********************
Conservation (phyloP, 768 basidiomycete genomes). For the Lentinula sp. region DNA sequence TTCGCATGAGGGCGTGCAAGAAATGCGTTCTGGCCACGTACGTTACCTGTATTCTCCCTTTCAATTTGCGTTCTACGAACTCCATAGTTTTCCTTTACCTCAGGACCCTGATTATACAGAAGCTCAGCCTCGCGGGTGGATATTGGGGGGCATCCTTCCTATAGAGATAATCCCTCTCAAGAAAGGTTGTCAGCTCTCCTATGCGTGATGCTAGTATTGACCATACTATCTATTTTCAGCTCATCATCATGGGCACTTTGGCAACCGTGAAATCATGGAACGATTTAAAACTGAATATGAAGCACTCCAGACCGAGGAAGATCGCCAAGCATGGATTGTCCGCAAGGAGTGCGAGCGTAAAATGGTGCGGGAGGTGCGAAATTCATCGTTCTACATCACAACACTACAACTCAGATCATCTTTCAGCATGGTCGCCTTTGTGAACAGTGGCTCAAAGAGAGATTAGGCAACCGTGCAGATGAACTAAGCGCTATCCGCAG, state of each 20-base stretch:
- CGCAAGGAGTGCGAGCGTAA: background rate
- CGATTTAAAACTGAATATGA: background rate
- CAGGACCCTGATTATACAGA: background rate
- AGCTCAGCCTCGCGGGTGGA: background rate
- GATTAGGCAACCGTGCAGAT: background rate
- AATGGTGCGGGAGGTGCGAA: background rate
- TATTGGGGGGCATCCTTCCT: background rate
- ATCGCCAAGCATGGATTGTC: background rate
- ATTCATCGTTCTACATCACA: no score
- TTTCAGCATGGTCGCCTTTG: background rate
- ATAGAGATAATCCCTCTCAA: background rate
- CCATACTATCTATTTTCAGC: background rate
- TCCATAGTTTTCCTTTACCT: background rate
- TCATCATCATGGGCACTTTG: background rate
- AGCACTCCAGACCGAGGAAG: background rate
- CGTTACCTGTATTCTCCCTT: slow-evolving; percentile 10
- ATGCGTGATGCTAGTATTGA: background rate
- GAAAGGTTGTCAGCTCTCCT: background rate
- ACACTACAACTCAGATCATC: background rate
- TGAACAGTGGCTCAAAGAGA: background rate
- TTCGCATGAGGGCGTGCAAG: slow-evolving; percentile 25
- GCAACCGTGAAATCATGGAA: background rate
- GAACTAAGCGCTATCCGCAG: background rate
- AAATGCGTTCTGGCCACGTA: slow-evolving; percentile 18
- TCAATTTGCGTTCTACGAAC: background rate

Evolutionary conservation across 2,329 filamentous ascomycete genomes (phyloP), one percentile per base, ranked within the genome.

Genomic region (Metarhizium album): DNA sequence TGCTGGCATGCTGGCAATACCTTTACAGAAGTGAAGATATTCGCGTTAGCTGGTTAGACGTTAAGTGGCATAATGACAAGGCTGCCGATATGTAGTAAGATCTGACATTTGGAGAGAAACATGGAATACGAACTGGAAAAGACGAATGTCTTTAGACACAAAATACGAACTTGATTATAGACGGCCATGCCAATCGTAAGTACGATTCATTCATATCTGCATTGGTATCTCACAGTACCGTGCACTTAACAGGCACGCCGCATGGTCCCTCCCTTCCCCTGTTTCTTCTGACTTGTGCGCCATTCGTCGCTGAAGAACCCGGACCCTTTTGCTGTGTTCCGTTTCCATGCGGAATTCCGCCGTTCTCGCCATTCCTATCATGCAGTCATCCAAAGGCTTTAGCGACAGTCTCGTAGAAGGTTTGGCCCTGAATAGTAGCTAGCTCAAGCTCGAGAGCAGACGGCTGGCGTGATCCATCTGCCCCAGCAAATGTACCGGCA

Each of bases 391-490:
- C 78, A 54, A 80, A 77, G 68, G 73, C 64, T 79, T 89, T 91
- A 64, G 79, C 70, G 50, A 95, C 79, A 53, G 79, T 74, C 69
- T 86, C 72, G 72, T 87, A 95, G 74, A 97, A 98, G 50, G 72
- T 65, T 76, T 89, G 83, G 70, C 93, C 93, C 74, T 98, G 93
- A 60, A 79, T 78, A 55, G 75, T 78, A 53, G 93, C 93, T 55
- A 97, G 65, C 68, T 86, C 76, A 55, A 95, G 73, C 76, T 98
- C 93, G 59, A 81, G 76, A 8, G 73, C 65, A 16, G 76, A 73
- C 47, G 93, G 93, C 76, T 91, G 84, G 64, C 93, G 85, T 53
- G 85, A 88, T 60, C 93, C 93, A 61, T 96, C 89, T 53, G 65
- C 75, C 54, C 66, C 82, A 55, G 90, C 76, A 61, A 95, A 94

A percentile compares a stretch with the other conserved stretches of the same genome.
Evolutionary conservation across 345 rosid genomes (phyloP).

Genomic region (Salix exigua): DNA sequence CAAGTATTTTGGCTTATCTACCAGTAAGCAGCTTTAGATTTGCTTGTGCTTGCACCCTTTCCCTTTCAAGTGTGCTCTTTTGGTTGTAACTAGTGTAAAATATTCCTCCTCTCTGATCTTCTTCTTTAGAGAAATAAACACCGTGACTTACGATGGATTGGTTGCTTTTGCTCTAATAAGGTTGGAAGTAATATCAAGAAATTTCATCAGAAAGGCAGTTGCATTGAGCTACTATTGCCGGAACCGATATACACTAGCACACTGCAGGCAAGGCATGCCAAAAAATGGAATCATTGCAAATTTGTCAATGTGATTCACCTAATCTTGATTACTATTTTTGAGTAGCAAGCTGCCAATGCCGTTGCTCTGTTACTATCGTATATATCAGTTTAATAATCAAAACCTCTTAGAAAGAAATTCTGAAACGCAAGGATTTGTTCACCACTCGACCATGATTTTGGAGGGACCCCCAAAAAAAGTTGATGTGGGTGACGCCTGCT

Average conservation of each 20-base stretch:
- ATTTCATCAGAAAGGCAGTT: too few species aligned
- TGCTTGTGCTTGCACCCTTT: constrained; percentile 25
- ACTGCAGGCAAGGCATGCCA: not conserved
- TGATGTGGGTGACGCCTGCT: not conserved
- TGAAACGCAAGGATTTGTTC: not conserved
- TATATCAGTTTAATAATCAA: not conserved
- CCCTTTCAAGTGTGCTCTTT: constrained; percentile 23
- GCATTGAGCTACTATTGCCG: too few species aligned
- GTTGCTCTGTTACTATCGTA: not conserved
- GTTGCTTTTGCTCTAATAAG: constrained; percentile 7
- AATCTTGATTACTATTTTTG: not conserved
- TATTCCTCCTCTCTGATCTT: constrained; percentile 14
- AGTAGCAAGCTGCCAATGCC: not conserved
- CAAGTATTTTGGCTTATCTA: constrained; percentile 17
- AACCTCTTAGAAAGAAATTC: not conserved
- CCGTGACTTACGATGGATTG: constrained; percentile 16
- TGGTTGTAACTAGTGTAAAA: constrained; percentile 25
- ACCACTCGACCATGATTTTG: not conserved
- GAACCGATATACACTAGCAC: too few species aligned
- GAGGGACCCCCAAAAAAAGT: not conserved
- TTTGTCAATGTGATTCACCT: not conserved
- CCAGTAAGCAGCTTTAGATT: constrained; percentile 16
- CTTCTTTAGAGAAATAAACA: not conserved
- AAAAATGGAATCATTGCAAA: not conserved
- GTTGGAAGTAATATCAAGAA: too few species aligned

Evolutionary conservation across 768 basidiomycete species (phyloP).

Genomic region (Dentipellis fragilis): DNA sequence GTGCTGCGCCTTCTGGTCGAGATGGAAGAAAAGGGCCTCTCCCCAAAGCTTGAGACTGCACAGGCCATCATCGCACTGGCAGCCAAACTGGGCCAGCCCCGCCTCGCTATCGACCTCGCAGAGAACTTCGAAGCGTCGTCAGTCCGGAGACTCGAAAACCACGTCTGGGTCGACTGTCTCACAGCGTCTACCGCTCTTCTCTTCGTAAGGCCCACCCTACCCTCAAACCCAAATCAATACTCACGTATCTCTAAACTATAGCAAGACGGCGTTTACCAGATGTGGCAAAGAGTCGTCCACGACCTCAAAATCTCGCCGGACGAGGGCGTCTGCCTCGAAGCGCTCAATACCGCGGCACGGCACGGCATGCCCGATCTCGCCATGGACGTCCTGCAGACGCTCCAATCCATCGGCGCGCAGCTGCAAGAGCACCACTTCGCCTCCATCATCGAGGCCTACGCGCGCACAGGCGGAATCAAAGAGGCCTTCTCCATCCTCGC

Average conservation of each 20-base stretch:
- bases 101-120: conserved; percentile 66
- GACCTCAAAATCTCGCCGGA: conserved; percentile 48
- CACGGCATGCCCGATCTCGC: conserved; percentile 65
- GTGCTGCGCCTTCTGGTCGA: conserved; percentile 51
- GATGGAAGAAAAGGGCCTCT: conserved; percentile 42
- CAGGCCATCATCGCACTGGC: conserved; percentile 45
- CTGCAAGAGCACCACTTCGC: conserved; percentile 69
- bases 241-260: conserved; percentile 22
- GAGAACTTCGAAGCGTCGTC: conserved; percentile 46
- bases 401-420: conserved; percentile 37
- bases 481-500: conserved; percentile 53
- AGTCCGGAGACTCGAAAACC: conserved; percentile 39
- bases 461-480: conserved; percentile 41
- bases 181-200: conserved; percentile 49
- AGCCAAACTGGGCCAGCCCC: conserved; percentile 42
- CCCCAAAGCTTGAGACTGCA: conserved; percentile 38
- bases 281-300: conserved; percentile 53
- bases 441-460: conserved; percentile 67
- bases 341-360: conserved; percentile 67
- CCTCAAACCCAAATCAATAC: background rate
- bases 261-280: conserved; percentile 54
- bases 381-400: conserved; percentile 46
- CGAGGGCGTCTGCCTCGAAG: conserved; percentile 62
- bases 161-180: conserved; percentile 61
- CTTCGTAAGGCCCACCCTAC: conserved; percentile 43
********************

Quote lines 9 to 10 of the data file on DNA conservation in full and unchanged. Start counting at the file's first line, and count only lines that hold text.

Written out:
- ATCGCCAAGCATGGATTGTC: background rate
- ATTCATCGTTCTACATCACA: no score